Light is reflected when it changes in direction at a boundary between two different media, and the reflected light remains within the medium from which it originates.
Total internal reflection occurs when a ray of light strikes a boundary between two media at an angle larger than a "critical" angle relative to the normal to the boundary. If the refractive index of the medium of the far side of of the boundary is lower, no light pass through the boundary. It is all reflected within the same medium.
When a ray of light crosses at an angle from a rare to a dense medium, or vice versa (such as through an air-to-glass boundary or a glass-to-air boundary), it is refracted towards or away from the the normal. An everyday example of this can be seen by placing a straight rod in to a glass container filled with water. The rod will appear to bend as it passes through the surface of the water. The change in direction of a ray of light is caused by a change in the speed of propagation through the new medium. The phenomenon of refraction is not observed when a ray of light passes through a boundary normal to the surface (ie at right-angles to the boundary), but the phase velocity of the ray is changed.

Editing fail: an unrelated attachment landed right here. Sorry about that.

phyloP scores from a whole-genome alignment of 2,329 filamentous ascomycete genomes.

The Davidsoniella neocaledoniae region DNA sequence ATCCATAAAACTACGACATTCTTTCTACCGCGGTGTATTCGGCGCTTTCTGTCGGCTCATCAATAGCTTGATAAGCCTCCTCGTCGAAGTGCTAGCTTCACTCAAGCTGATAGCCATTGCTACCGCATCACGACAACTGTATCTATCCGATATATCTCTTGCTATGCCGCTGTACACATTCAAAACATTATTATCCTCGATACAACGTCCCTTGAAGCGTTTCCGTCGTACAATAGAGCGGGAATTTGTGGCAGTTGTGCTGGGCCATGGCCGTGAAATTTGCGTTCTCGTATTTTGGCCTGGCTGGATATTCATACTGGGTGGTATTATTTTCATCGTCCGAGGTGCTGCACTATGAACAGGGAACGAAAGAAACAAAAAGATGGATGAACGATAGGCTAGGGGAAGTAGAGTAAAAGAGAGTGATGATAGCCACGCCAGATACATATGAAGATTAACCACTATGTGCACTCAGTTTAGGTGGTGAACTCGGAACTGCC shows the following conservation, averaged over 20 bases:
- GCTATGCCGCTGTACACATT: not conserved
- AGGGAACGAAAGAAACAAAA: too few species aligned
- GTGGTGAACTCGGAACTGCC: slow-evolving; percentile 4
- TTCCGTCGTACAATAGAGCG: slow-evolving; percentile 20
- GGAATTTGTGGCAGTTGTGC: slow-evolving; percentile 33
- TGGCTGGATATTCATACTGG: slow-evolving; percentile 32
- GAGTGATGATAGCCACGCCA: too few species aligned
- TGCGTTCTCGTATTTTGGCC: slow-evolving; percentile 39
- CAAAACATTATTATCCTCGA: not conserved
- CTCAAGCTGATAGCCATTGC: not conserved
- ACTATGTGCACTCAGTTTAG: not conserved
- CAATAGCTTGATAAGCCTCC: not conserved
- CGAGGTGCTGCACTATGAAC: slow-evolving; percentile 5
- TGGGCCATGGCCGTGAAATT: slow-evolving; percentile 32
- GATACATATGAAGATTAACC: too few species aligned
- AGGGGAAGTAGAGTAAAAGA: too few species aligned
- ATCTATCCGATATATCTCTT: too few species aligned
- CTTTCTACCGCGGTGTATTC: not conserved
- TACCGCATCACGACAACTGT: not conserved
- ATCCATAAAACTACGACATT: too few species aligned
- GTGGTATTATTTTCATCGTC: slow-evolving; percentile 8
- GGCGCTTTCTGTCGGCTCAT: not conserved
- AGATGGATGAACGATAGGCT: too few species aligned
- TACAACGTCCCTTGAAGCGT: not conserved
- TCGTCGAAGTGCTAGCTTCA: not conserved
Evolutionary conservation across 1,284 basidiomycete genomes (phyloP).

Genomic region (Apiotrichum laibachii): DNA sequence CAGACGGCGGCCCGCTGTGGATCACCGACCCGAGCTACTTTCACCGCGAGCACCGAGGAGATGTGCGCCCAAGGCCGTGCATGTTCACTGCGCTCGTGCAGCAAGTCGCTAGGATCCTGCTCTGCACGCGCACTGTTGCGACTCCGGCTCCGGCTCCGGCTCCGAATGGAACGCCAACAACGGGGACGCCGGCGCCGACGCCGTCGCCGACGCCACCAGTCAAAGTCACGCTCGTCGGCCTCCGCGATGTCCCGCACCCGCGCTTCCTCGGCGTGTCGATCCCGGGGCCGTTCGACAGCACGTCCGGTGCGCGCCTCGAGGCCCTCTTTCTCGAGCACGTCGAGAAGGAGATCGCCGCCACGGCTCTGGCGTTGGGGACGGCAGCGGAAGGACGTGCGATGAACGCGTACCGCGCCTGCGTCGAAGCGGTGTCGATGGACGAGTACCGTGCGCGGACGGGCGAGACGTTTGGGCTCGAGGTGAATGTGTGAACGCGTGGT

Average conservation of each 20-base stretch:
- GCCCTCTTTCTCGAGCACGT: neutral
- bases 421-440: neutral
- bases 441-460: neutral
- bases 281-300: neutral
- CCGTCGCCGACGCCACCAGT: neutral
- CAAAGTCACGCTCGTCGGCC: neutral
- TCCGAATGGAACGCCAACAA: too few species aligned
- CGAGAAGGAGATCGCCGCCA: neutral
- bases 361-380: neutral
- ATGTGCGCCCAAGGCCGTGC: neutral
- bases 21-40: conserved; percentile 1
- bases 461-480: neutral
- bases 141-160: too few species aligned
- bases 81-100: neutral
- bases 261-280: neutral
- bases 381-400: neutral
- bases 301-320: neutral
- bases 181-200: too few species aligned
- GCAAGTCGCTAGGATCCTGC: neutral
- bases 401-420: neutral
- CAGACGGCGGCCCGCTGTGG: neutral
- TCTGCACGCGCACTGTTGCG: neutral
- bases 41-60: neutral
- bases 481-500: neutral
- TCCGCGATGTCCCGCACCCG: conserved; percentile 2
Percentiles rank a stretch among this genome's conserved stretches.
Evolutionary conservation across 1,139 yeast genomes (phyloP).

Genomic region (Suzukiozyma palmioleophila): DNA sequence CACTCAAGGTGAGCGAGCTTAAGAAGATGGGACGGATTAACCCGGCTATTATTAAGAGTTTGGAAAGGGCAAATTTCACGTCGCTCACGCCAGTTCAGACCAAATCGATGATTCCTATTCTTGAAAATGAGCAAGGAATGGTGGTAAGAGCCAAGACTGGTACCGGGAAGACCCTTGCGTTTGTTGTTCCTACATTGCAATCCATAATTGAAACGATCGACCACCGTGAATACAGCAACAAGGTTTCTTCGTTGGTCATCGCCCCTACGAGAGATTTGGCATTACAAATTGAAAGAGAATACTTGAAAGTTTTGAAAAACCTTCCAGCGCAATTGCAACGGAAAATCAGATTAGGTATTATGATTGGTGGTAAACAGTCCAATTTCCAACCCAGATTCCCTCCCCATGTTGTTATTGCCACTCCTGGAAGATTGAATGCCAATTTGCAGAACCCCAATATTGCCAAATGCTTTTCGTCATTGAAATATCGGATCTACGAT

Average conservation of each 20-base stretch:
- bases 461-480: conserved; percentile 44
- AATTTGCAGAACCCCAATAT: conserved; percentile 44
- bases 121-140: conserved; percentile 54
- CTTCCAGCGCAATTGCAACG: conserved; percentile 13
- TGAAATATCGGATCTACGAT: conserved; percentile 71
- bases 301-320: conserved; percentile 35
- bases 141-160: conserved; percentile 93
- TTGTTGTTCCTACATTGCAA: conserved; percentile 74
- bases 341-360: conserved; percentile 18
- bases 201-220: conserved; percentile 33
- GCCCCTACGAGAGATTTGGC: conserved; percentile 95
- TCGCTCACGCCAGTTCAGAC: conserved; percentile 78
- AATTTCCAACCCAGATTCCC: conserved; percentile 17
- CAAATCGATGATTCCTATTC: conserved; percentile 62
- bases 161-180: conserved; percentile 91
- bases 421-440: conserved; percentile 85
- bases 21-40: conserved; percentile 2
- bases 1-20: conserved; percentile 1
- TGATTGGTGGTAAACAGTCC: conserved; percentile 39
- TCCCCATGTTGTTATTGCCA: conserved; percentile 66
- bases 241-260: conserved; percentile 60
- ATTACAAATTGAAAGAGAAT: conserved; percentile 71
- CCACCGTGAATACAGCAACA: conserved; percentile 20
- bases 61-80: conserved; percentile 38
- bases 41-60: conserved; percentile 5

Refraction is responsible for rainbows and for the manner in which white light is split, as it passes through a prism, in to the colours of the visible spectrum. Glass has a refractive index greater than that of air and, since the angle of refraction varies with the frequency of the various elements of the light (ie the colours), a phenomenon known as dispersion occurs. Components of the white light are therefore refracted at different angles and become visibly separated.
The phase velocity of a wave is the rate at which a particular frequency propagates through a medium. A change in the speed of propagation results in a change in direction (refraction) as can be seen in the animation. A similar change of speed of propagation, and hence direction, occurs as the wavefront passes from the dense-to-rare medium boundary.